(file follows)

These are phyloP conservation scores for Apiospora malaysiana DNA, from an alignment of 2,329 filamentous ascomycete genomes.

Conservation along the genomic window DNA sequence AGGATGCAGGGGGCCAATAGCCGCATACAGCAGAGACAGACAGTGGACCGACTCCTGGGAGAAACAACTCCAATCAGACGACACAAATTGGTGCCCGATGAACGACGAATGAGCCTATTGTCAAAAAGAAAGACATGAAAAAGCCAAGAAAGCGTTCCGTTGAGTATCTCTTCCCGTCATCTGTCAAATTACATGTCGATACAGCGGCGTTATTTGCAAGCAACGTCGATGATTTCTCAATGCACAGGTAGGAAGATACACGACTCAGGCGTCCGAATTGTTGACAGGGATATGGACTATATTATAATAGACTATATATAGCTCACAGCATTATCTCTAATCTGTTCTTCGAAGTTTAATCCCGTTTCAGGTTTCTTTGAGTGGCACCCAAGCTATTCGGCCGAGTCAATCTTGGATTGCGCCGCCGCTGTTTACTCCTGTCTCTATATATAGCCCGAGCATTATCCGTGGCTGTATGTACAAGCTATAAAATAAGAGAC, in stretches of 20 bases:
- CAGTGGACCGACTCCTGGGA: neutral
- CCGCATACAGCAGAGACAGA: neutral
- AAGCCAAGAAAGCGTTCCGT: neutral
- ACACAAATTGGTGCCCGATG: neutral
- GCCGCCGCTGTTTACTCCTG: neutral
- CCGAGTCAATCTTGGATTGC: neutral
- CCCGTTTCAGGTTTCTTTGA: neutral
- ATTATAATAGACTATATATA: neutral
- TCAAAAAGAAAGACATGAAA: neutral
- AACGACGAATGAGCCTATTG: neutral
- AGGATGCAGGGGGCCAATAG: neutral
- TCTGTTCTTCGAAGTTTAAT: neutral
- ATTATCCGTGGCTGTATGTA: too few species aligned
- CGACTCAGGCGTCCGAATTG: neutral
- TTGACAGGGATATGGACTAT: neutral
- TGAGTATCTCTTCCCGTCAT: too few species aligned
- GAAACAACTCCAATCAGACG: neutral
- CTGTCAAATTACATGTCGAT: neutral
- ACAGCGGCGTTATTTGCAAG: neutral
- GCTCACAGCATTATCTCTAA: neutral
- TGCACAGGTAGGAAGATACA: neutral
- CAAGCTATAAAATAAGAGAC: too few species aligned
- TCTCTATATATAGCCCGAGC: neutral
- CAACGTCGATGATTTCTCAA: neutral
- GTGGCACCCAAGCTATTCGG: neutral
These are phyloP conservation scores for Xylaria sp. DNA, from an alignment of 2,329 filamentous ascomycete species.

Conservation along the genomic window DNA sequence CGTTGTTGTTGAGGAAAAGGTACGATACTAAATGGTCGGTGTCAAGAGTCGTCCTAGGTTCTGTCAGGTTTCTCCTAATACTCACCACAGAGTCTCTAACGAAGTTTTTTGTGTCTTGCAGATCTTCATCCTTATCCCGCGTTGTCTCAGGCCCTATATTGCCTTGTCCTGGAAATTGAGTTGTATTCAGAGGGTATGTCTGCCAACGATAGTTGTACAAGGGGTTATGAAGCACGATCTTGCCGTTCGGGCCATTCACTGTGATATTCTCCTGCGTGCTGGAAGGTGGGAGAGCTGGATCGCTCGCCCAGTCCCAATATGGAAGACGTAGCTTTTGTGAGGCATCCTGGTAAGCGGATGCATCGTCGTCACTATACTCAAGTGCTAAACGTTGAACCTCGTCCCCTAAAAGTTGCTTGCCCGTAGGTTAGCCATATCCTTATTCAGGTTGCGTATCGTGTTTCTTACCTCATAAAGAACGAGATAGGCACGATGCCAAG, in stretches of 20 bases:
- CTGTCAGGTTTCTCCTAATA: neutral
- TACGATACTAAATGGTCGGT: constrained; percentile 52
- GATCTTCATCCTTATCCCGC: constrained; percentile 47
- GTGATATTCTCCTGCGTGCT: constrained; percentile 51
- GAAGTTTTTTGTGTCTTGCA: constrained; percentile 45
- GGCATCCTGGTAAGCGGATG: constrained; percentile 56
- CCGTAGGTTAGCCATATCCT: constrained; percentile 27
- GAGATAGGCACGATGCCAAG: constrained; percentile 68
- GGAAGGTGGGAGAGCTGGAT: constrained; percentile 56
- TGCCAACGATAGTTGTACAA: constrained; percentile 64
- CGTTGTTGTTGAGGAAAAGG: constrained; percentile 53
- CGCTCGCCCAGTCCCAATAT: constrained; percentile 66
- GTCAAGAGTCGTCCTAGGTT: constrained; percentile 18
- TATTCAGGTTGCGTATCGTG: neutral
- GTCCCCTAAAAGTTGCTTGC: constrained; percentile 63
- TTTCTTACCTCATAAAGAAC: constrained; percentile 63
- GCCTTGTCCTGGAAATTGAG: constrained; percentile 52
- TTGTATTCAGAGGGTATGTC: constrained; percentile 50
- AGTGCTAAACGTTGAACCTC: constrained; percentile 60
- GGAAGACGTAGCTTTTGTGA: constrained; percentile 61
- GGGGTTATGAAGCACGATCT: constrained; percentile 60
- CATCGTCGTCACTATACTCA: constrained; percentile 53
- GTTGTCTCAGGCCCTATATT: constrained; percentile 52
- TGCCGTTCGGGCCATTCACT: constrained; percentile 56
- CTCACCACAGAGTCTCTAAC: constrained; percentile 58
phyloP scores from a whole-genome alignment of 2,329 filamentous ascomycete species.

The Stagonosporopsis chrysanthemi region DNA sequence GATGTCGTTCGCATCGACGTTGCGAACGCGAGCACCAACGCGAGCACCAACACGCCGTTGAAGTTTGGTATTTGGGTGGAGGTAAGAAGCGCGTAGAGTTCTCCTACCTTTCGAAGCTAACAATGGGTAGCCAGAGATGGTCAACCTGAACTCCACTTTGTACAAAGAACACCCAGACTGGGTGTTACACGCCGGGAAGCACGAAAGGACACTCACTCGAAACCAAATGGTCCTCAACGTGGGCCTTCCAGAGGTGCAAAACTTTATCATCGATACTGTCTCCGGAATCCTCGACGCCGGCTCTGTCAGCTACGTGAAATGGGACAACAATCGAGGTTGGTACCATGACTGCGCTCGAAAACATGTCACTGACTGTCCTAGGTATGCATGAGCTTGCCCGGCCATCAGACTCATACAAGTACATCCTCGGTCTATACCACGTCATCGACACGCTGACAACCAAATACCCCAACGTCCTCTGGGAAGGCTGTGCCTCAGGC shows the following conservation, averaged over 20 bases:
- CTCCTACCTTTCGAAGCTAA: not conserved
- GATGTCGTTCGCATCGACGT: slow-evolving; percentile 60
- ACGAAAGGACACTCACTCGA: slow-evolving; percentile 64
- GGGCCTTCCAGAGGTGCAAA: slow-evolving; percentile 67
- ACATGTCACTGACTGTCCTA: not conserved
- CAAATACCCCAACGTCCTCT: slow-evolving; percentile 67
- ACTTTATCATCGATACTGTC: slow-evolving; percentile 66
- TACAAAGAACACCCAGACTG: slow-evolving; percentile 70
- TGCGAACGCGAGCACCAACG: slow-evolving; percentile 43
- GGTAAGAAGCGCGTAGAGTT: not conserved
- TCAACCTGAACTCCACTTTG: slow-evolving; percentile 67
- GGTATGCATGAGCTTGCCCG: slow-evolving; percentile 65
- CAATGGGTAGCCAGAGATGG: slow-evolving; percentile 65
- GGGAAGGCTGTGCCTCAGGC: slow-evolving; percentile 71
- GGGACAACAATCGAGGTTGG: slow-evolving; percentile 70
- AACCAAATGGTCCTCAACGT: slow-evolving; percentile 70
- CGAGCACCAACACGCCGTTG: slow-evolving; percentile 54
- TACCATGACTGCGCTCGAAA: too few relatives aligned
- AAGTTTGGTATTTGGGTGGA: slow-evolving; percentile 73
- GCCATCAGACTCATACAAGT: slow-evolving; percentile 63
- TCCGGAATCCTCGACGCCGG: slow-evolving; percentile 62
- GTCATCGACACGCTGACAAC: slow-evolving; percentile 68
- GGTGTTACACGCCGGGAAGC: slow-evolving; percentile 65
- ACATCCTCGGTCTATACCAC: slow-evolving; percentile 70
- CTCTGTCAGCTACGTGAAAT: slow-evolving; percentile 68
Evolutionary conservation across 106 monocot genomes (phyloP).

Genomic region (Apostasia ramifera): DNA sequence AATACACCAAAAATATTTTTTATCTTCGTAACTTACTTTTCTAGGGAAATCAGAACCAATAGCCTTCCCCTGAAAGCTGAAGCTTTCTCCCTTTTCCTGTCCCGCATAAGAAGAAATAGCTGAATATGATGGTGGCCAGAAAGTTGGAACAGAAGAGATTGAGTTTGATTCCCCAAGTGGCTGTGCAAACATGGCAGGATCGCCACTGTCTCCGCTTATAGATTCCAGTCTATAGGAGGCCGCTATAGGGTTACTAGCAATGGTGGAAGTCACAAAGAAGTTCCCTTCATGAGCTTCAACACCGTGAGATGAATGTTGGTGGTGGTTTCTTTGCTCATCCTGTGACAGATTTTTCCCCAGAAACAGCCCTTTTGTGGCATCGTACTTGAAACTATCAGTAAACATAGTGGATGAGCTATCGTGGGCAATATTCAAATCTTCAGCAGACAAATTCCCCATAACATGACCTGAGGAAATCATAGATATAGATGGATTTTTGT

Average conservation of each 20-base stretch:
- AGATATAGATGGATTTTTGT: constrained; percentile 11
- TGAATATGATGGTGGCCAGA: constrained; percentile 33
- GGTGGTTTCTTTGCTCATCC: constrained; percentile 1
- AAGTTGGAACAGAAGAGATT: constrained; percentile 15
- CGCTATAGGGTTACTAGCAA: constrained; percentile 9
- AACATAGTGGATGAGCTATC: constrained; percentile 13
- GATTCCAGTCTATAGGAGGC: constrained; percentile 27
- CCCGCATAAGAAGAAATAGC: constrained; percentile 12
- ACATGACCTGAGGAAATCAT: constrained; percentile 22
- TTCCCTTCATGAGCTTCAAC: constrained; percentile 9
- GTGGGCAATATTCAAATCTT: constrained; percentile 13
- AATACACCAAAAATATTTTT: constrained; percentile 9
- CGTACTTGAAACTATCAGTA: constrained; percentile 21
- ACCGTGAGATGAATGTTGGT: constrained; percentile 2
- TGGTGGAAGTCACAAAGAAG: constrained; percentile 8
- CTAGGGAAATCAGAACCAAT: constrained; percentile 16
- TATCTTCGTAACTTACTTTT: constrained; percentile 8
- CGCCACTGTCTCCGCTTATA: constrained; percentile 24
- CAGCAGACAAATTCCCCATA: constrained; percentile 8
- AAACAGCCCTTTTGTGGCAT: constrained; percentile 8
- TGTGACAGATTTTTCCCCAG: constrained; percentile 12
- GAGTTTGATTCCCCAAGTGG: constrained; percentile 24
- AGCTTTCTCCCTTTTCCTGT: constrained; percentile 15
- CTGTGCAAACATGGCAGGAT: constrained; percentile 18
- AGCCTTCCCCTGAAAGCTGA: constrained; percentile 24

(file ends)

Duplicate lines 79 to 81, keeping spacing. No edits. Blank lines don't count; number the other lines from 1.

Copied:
- GGTGTTACACGCCGGGAAGC: slow-evolving; percentile 65
- ACATCCTCGGTCTATACCAC: slow-evolving; percentile 70
- CTCTGTCAGCTACGTGAAAT: slow-evolving; percentile 68